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The Breast Cancer and Red Wine Link

The Breast Cancer and Red Wine Link

For years, press reports have been touting the benefits of red wine for heart health, but that does not necessarily mean that red wine is a healthy drink. For example, studies investigating the relationship between breast cancer and red wine consumption have produced controversial findings, with some (but not all) studies suggesting that regular red wine consumption may be linked to an increased risk of breast cancer in women. However, these controversial findings are not surprising as red wine contains both potentially cancer-fighting polyphenols and cancer-causing substances (alcohol).

In this article, we first take a look at the impact of the individual red wine constituents on a woman's breast cancer risk, and then review some of the human studies that have examined the association between red wine consumption and breast cancer risk.

The Good: Red Wine is Rich in Resveratrol and Anthocyanins

You may have already heard of resveratrol, a red wine polyphenol that has been associated a wide range of health benefits, including a reduced risk of breast cancer. Much of the potential anti-cancer power of resveratrol has been linked to its ability to lower estrogen levels by acting as an aromatase inhibitor.

In addition, red wine contains anthocyanins, plant pigments that are known for their exceptionally strong antioxidant properties. Indeed, the health-boosting properties of some of the world's most famous superfoods, such as the elderberry and the black chokeberry, derive largely from these plant pigments.

The Bad: Red Wine Contains Alcohol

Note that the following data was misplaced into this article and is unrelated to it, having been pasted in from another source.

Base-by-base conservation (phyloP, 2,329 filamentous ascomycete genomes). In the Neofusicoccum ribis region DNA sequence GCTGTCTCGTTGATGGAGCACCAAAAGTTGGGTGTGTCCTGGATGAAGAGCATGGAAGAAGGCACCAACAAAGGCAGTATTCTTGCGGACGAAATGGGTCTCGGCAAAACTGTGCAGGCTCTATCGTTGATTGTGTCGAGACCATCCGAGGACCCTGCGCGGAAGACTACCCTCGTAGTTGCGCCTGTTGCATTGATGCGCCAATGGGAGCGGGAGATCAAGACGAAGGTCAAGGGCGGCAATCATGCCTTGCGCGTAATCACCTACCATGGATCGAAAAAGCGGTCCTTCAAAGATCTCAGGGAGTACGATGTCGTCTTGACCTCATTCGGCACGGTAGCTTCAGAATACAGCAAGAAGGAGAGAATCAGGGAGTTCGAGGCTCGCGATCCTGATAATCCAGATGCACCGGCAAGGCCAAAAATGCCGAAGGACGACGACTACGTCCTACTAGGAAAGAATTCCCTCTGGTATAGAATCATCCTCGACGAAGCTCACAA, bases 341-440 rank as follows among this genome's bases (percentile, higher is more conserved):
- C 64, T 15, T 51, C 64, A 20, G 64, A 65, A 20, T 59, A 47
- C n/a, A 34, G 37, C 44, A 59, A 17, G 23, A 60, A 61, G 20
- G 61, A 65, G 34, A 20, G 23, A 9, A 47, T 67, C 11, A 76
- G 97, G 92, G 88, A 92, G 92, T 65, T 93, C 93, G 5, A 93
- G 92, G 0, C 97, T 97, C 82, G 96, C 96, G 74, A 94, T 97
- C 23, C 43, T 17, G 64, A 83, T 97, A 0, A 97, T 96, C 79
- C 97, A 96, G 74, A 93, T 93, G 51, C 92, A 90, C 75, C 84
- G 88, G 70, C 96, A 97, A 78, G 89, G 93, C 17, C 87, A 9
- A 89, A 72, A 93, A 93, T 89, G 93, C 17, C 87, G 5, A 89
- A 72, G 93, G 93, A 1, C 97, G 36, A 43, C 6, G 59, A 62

But red wine also contains alcohol, and consumption of alcoholic beverages has been linked to an increased risk of several types of cancer, including breast cancer. In fact, a study published in the March 2009 issue of the Journal of the National Cancer Institute reports that even low and moderate alcohol consumption can increase a woman's risk of developing breast cancer. According to this study, the increase in incidence caused by every additional alcoholic drink consumed per day on a regular basis is around 11 per 1000 women in developed countries. This increase is significantly higher for breast cancer than for cancers of the oral cavity, pharynx, esophagus, larynx, liver, or rectum.

It has been suggested that the association between alcohol consumption and the development of breast cancer in women may be linked to the effects alcohol has on hormones: alcohol raises estrogen levels, which in turn encourages the growth of breast cancer cells.

Findings of Human Studies on Have Been Controversial

As red wine contains both potentially cancer-fighting compounds (resveratrol, anthocyanins) and cancer-causing substances (alcohol), the million-dollar question is: does drinking red wine cause breast cancer, or does it help prevent this devastating disease?

Turns out, this topic is controversial at best. A French case-control study found that women who drank wine or beer with meals had a higher breast cancer risk than non-drinkers. Furthermore, the link between wine consumption and breast cancer risk was found to be dose-dependent, meaning that the higher the alcohol consumption, the higher the risk. This study, published in the September 1984 issue of the American Journal of Epidemiology, involved 1,010 women with breast cancer and 1,950 women with non-malignant diseases.

By contrast, a large, multicenter, population-based case-control study published in the March 2009 issue of the Cancer Epidemiology, Biomarkers & Prevention found that neither red nor white wine was linked to breast cancer risk in women.

The Bottom Line

The controversial findings of the human studies investigating the link between wine consumption and breast cancer risk highlight the need for further research in this area. In the meantime, purple or red grape juice can offer a great, healthy alternative to wine for those who love the idea of reaping the health benefits resveratrol and anthocyanins, but who are worried about the effects of alcohol.

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